All Hail the Red Queen of Palenque!
Fascinatingly, this isn’t the first time that an archaeological team working under the supervision of Arnoldo Gonzalez Cruz has discovered the grave of a Maya noblewoman at Palenque.
In 1994, Gonzalez Cruz and associates opened a sealed tomb that had been found two decades earlier inside a Maya step-pyramid shrine known as Temple XIII. Inside the 12 foot by eight foot (3.8 meter by 2.5 meter) walled chamber they found a stone sarcophagus that contained the well-ᴘʀᴇsᴇʀvᴇᴅ skeletal remains of a wealthy woman who was covered in expensive and rare jewelry. The woman’s bounty of burial goods included an astounding collection of jade, pearls, shells, and bone needles, which were spread all across her body. Her chest was covered with obsidian and jade pieces, and on her head was placed a crown or headpiece made from flat, circular jade beads. A man who was apparently her servant was interred in the tomb with her, which ʀᴇvᴇᴀʟᴇᴅ her status even more definitively.
The woman’s skeleton and everything ʙᴜʀɪᴇᴅ with it were all covered in a red cinnabar powder, and for this reason she was labeled the Red Queen .
Dating procedures showed the woman had lived between the years 600 and 700 AD. While her burial chamber contained no inscription bearing her name, Gonzales Cruz eventually concluded she was Tz’ak-bu Ajaw, the wife of the legendary Maya king Pakal. This celebrated leader ruled the Maya Empire in the seventh century AD with great distinction, and when he ᴅɪᴇᴅ he was entombed (along with a cache of incredible treasures) inside a specially prepared pyramidal shrine known as the Temple of the Inscriptions .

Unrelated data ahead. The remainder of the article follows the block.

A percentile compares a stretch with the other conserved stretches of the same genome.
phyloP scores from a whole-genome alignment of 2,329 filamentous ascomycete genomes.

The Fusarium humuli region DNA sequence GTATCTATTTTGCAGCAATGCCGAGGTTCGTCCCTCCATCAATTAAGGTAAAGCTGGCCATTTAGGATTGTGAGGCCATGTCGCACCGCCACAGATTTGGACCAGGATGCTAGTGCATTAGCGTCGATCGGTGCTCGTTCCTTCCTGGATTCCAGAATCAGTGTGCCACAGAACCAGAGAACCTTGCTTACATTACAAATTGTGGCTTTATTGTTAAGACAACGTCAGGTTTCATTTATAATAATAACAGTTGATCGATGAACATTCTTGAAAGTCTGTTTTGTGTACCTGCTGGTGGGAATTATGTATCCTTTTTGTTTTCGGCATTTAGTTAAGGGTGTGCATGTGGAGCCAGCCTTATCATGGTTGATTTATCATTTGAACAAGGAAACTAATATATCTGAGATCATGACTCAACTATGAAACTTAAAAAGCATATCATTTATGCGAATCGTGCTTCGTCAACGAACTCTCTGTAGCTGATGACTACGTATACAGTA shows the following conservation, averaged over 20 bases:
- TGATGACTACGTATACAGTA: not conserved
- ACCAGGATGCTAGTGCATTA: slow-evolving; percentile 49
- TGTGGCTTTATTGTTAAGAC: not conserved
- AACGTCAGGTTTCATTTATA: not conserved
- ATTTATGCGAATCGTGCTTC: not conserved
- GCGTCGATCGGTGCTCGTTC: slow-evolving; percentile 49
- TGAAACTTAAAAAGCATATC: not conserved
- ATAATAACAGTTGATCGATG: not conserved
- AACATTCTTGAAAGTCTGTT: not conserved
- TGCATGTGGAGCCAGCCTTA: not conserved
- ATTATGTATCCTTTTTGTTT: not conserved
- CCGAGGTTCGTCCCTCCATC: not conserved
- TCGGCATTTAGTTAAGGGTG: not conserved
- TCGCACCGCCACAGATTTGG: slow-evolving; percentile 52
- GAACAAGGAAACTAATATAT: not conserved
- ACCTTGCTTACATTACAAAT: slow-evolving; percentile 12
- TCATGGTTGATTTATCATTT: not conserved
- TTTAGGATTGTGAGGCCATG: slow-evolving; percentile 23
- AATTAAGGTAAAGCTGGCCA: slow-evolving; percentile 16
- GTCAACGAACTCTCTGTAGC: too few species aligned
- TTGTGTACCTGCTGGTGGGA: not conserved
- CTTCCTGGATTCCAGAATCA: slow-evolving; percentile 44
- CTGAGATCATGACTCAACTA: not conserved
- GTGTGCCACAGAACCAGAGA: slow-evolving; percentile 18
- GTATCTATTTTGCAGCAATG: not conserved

Coincidentally (or perhaps not) Pakal’s tomb was constructed right next to Temple XIII, where the Red Queen was ʙᴜʀɪᴇᴅ during the same time frame.
As for the newly discovered burial, it was not nearly as extravagant as that of the Red Queen. But it is clear the two women belonged to the same ruling class, and each was given an elite burial in recognition of their importance within Maya society as a whole.
An Ancient City of Delights and Revelations
Excavations have been going on at Palenque since the late 20th century. But this fertile site continues to produce intriguing relics and ruins that ʀᴇvᴇᴀʟ it to have been one of the richest cities of the Classical Era of Maya civilization , which lasted from 300 to 900 AD. Palenque is actually not one of the biggest Maya sites, but it is one of the most attractive. It contains some of the most artistically pleasing architecture, sculpture, and bas-relief carvings found anywhere in Maya territory. Archaeologists know Palenque as a site where multiple Maya secrets have been ʀᴇvᴇᴀʟᴇᴅ, and the search for more fresh revelations is what keeps the same archaeological teams coming back year after year.